When I teach my students about the right-of-way rules, I try to emphasize the point that the rules not only rely on each aircraft being aware of the other but also that at least one of them is going to take appropriate avoiding action. Whomever has the right of way is essentially irrelevant if either pilot is unaware of the other traffic, and even if you think you have the right of way do you really want to rely on the other pilot to do the right thing? If they don’t, the consequences could be catastrophic.
We can complain all we want about how other pilots should fly a “standard” traffic pattern or only enter the pattern from a 45° entry to the downwind, but the reality is we have no control over what other pilots do. We each need to focus on what we can do to ensure our own safety. Here are a few recommendations.
Remember to use all the lights you have on your aircraft even during daylight hours. Strobes, position lights and landing lights all significantly increase your chances of being visible to other pilots and from a greater distance than without lights. Use all of them.
Accurate Position Reporting
Make frequent traffic advisories starting from ten miles from the airport and in every leg of the traffic pattern. Make timely calls as soon as you enter each leg and don’t skip any leg unless you absolutely cannot get a break on the frequency. Remember that other pilots are making decisions based on where you say you are, so be accurate about your position and your intentions. If you make a mistake, transmit again to correct the misinformation.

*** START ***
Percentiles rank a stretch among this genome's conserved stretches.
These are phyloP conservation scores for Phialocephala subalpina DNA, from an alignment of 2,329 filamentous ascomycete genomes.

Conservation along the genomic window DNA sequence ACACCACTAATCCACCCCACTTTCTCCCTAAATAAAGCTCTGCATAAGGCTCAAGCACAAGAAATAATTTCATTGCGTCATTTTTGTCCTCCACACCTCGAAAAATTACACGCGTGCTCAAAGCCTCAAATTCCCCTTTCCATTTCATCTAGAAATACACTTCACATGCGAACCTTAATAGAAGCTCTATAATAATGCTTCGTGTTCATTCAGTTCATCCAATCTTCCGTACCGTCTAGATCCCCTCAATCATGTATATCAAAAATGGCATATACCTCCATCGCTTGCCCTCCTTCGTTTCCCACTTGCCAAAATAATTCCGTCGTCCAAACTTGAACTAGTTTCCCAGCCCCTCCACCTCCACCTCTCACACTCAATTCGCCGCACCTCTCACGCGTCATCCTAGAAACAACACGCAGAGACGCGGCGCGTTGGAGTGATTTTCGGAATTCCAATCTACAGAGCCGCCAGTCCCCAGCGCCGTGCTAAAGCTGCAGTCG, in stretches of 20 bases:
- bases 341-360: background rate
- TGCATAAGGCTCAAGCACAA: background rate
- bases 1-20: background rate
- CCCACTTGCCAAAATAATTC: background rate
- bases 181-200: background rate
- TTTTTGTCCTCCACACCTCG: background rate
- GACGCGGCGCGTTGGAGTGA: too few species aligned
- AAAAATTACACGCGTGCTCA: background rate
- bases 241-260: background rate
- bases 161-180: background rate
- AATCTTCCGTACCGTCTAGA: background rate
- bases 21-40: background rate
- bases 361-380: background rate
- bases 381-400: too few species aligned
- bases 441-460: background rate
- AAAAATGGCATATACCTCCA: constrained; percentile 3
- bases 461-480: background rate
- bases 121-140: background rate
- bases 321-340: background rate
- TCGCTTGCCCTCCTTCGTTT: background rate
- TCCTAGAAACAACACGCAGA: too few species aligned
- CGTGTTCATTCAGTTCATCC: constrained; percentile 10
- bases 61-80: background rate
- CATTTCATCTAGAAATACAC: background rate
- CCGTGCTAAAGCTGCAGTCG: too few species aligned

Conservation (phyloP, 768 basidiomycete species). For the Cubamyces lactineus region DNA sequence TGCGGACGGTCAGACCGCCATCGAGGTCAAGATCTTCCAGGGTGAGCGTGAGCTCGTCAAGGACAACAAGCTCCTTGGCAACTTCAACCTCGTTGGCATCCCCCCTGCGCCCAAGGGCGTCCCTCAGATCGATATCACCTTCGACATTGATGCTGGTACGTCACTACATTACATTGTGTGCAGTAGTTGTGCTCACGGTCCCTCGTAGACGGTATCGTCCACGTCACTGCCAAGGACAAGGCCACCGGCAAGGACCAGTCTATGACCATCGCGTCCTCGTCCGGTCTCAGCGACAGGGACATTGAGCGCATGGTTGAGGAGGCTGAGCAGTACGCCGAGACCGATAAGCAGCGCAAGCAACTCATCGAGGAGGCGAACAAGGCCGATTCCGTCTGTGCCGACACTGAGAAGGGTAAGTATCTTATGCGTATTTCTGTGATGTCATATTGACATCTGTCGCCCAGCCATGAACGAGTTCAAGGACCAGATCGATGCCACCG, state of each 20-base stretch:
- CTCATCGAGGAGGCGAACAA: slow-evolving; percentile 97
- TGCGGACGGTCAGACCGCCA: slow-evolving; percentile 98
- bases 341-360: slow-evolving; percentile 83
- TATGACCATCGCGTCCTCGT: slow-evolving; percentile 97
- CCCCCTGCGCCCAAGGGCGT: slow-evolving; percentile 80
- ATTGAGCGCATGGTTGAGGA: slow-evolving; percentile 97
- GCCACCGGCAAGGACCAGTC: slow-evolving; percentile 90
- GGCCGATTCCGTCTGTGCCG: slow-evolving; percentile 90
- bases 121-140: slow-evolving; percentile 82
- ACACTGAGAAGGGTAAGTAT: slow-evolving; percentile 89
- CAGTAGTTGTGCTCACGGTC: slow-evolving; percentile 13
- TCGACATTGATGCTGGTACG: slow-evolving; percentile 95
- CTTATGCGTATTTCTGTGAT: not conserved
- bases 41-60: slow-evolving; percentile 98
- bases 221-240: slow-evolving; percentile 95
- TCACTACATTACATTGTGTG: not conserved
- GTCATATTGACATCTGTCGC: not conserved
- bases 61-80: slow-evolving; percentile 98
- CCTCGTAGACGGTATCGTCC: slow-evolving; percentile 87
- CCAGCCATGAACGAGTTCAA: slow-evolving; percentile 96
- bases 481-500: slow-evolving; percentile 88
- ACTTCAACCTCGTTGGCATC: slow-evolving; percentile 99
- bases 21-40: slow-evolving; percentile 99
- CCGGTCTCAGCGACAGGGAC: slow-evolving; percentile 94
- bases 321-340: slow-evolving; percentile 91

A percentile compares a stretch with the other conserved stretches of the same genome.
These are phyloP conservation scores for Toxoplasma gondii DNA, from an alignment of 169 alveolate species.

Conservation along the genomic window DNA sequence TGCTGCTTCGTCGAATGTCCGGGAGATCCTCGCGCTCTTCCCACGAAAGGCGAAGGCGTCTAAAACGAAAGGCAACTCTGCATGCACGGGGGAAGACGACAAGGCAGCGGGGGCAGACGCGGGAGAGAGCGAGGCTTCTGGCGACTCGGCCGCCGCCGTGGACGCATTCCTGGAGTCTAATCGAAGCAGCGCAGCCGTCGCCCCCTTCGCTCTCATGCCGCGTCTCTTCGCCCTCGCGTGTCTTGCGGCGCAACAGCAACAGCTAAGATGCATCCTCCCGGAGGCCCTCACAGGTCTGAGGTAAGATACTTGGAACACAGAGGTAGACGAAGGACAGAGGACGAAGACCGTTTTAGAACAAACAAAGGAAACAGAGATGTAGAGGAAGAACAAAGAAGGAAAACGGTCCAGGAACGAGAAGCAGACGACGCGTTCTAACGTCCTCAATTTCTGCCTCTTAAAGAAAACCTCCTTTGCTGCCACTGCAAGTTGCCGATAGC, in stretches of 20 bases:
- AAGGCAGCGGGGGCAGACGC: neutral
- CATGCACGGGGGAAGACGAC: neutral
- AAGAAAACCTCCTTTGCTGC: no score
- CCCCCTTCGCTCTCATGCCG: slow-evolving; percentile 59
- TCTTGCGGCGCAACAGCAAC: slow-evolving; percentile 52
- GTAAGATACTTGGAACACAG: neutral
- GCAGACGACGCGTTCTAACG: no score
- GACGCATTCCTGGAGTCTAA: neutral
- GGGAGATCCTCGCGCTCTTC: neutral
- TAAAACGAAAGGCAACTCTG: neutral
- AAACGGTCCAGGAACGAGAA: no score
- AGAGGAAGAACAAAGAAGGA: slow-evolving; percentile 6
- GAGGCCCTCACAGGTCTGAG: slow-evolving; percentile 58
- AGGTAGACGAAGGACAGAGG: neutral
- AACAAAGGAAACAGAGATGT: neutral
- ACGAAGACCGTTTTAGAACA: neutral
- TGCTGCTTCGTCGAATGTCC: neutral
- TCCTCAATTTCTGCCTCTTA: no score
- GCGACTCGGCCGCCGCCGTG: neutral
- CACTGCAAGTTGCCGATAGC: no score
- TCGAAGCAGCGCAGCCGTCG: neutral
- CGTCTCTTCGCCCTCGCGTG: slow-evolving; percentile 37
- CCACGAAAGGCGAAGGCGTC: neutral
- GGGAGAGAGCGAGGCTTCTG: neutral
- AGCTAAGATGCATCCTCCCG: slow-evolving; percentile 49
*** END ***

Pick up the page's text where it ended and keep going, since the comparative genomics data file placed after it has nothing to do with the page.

In addition to looking for traffic and listening for traffic advisories, be sure you evaluate every visual target and position call for a potential conflict. If you are not sure where the other traffic is, ask them to clarify their position and intentions.
Be truly prepared to adjust your pattern to maintain proper separation from other aircraft. That means getting proficient at extending your downwind leg, performing a 360° turn on the downwind and go-arounds from base or final. We must also be mentally prepared to change our plans. Pilots have a tendency to fixate on flying the perfect pattern to a landing every time but circumstances often require something different.
Embrace the reality that other aircraft of all types may be approaching or departing from a non-towered airport from any direction and at varying airspeeds. Not all traffic will fly a standard traffic pattern or follow the recommended pattern entry procedures. There are other types of approaches to look out for such as straight-in, short approach, low approach and overhead approach. Pay particular attention to traffic flying a straight-in approach and never turn from base to final if there is traffic inside a five mile final for the same runway.
Make Decisions Early
Don’t leave it to the last minute to take avoiding action. Whenever you become aware of the potential for two aircraft converging at roughly the same altitude, in any phase of flight, you should be ready to take avoiding action immediately. Never rely on the other pilot changing course even if you think you have the right of way.
It is perfectly legal for aircraft not equipped with radios to fly to and from non-towered airports. However, my personal opinion is there is no good reason why a pilot shouldn’t at least use a handheld radio to improve their safety and that of other pilots. If you see traffic that is not making radio calls, make other pilots aware of their position.
It is every pilot’s responsibility to see and avoid other aircraft so let’s all work together to be vigilant and fly safely.
Beth Rehm, CFI